Vitamin D: The Miracle Supplement Video - Brigham and Women's Hospital
What's The Deal With Vitamin D?
Reader question: I just saw a study that vitamin D supplements don't help with bone density. I'm so confused!
Ashley’s answer: Don't toss your D supplement just yet. Research often offers conflicting conclusions; wasn't it just last June that we learned calcium and vitamin D together before exercise improve bone density?
Don't let the headlines give you mental whiplash. (There's no supplement for that!) The most recent results didn't change any recommendations that I would make, and I doubt they'll sway those of my healthcare colleagues. Here's the key reason why: the study attempted to pit calcium versus vitamin D to determine what one needs for bone health as we age. Furthermore, the study looked at the "normal" vitamin D levels of 129 women—which weren't reflective of the average D-deficient American's levels.
What we know about our bones should directly inform what we consume and do (we can't discount the "do" aspect of bone health, since retaining and building bone density requires being active through strength training.) To that end, here's what your diet and supplements should deliver :
- An anti-inflammatory diet. We're talking food sources of healthier fats, quality proteins, low glycemic load carbohydrates, spices, and more. This is extra-important because our bones not only support us structurally, but they also provide stored nutrients (especially minerals) to support our metabolic functions.
- Calcium. Assess your dietary intake of calcium-rich foods (dairy, calcium-fortified foods, nuts, seeds, beans, greens, etc) and consider supplementation you don't eat them regularly. In terms of calcium supplements, quality is most important, since the body needs to be able to recognize and absorb the calcium. Chalk is for drawing, not for building bones.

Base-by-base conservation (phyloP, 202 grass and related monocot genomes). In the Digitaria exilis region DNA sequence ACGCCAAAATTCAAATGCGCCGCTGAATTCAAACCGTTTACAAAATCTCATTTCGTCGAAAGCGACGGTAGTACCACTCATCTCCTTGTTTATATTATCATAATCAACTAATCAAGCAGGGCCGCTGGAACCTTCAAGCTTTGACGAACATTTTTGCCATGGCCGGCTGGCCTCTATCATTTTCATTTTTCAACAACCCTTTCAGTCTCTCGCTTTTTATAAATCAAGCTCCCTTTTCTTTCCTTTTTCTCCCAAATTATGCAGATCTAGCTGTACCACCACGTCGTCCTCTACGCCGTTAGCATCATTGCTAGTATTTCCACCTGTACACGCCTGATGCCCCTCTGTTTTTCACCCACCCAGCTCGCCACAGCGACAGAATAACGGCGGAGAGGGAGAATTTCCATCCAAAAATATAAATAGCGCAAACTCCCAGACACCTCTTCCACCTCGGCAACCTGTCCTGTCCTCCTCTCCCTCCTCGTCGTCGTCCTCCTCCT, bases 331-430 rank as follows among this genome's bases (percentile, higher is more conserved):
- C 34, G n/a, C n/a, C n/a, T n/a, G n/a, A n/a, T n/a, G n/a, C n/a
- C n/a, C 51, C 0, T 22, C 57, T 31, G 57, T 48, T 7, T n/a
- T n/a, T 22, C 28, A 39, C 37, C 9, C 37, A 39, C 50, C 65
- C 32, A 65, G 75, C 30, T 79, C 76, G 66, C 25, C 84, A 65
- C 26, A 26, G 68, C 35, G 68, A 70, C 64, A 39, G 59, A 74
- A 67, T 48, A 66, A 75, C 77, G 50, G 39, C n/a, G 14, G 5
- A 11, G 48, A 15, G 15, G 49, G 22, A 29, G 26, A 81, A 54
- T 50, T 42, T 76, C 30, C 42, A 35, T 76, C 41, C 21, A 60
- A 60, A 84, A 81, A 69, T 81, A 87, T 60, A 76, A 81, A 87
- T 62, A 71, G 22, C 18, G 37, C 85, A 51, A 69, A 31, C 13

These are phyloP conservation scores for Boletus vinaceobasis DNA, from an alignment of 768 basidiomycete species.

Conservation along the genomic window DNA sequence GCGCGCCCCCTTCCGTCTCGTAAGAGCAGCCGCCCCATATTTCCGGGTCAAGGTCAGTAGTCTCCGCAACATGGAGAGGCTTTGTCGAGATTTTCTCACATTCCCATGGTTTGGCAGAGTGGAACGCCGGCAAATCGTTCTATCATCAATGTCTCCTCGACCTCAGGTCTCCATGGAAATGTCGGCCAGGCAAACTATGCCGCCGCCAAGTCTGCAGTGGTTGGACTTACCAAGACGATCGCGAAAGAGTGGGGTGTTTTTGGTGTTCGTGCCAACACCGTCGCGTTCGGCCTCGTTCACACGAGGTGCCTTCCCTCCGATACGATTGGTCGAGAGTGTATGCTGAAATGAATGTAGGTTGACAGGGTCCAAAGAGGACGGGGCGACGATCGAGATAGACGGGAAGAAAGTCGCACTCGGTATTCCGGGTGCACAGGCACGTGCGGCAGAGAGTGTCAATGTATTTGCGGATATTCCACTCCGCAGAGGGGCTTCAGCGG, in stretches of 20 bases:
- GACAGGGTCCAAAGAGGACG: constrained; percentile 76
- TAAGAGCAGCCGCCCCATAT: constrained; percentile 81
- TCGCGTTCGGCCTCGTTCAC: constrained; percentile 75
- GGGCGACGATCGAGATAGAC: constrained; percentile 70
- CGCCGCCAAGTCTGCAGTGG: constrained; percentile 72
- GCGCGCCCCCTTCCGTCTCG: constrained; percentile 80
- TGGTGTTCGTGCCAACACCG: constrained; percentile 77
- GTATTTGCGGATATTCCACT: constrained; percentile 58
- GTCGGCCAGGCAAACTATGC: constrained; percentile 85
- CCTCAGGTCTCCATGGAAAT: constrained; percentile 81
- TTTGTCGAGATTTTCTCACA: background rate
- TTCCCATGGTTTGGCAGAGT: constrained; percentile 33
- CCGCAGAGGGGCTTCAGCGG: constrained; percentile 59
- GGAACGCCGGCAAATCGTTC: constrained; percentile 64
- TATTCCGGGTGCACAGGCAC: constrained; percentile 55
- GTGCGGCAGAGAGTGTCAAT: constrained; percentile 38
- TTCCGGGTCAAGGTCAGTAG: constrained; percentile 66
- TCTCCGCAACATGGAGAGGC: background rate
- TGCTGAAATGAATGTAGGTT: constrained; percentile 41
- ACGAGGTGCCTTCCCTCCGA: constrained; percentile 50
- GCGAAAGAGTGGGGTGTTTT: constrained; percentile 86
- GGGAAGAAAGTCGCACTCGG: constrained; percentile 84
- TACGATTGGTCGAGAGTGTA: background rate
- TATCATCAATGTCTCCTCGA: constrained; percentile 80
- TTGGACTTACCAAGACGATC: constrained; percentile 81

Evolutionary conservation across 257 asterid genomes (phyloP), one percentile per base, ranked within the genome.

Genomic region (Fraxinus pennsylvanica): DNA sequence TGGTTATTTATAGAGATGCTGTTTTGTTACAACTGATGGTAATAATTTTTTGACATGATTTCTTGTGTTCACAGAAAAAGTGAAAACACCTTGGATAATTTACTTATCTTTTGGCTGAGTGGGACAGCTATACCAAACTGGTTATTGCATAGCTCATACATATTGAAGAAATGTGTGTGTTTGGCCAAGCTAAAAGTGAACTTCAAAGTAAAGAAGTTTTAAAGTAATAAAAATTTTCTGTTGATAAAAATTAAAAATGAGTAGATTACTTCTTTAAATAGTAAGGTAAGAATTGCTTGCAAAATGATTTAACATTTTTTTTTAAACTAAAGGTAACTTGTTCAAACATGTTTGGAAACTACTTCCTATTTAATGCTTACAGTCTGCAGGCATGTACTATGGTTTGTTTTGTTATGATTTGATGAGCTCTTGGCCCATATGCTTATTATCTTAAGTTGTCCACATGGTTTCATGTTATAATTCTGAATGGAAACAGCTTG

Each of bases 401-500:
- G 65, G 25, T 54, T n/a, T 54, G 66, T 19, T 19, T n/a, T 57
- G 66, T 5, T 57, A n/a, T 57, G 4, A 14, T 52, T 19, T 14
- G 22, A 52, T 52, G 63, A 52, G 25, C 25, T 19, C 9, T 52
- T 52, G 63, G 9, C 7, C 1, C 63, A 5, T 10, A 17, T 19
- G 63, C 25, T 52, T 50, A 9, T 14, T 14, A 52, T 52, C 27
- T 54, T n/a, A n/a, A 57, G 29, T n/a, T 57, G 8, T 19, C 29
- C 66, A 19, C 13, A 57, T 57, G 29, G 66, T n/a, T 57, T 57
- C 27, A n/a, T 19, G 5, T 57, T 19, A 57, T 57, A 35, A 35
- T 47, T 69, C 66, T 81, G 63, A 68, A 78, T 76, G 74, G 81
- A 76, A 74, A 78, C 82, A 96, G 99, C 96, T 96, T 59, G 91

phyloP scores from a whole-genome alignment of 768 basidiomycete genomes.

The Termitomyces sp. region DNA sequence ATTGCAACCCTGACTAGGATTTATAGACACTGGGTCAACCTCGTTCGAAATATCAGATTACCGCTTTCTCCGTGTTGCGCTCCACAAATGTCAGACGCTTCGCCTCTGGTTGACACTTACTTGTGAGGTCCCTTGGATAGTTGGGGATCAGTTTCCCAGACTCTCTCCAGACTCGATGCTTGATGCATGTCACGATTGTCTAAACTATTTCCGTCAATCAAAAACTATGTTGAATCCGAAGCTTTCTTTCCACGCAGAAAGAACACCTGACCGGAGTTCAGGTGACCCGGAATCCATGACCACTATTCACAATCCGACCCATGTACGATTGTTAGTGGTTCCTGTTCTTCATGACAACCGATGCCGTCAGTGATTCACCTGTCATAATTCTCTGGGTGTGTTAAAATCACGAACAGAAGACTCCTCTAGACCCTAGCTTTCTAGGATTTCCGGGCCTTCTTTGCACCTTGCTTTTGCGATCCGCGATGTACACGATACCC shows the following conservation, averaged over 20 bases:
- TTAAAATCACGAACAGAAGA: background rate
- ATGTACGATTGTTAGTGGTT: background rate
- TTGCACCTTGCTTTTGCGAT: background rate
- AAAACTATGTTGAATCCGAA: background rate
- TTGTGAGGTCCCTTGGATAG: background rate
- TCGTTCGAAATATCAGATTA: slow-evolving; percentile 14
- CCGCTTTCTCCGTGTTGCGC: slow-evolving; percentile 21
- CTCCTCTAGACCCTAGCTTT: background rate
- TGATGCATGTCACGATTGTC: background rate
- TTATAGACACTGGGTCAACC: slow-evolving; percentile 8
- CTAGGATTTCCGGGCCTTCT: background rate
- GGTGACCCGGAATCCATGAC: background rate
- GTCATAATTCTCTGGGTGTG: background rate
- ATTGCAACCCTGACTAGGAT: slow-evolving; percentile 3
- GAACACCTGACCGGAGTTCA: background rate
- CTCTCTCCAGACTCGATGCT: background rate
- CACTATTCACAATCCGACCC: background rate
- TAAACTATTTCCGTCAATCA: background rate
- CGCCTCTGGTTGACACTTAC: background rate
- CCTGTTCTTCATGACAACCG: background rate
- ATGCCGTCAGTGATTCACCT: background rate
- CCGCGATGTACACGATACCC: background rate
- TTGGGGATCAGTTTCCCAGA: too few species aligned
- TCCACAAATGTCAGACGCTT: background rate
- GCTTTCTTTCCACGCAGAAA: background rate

- Magnesium. We tend to consume less magnesium than calcium, and until recently, we haven't highlighted this mineral's role in overall health. Calcium and magnesium work in opposition to each other; magnesium plays the role of "stress reducer" or "muscle relaxant", and our bones are meant to be a storage center for magnesium. If you're taking any calcium, match your intake with comparable magnesium. For most people, that means reducing the amount of supplemental calcium and increasing the amount of supplemental magnesium while also consuming quality food sources of both.
- Trace minerals.Strontium, vanadium, boron and many other trace minerals support optimal metabolism and bone strength.
- Vitamin D.More isn't always better: 1000-2000 IU of D3 daily works for most people seeking to retain healthy levels. Higher amounts can be used to combat vitamin D deficiency.
- Vitamin K. Particularly K2, which delivers anti-inflammatory benefits and helps keep calcium deposits in the bone (rather than leaching out into the bloodstream, which increases risk for developing plaque.)
For more information on these and the other nutrients women need, check out the 100 Best Supplements For Women and consider products like New Chapter's Bone Strength Take Care and Natural Vitality's Osteo Calm.
Boost fat-loss up to 70% with The Vitamin D Diet.
Video: Vitamin D Toxicity Rare in People Who Take Supplements, Mayo Clinic Researchers Report
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